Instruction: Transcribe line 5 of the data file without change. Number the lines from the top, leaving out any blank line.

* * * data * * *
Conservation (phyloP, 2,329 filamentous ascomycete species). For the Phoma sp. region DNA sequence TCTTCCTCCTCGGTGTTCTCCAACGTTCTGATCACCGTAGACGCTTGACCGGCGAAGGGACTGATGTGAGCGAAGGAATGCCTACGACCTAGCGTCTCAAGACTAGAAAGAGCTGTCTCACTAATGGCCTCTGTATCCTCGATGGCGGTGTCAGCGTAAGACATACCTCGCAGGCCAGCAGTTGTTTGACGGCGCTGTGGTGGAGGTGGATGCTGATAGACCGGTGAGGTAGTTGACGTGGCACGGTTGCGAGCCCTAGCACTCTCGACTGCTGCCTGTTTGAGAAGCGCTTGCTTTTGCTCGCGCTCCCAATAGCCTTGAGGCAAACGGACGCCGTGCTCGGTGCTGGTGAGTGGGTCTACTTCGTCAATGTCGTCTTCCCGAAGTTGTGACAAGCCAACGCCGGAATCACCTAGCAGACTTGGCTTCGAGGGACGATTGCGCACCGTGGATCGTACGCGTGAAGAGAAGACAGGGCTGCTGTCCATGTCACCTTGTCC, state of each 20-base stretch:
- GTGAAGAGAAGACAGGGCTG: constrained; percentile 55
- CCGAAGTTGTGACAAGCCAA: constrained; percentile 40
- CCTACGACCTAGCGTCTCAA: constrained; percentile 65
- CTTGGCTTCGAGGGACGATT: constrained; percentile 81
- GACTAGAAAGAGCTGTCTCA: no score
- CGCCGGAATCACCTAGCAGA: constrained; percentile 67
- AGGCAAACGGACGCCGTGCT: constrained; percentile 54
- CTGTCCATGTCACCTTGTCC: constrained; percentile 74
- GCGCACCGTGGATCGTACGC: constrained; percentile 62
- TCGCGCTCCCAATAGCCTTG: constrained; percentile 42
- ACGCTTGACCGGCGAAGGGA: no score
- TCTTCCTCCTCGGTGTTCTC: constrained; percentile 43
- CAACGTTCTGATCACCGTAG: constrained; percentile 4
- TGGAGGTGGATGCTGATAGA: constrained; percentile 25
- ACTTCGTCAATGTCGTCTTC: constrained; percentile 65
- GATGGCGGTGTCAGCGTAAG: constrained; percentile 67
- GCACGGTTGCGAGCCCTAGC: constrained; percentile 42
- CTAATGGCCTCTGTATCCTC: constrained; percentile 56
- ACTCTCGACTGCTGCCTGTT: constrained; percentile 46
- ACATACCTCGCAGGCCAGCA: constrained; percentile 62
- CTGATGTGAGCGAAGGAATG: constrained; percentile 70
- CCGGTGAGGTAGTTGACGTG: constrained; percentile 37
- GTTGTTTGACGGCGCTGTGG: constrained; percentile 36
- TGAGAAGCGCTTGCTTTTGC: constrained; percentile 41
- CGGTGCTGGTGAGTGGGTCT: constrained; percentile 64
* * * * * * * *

- CTTGGCTTCGAGGGACGATT: constrained; percentile 81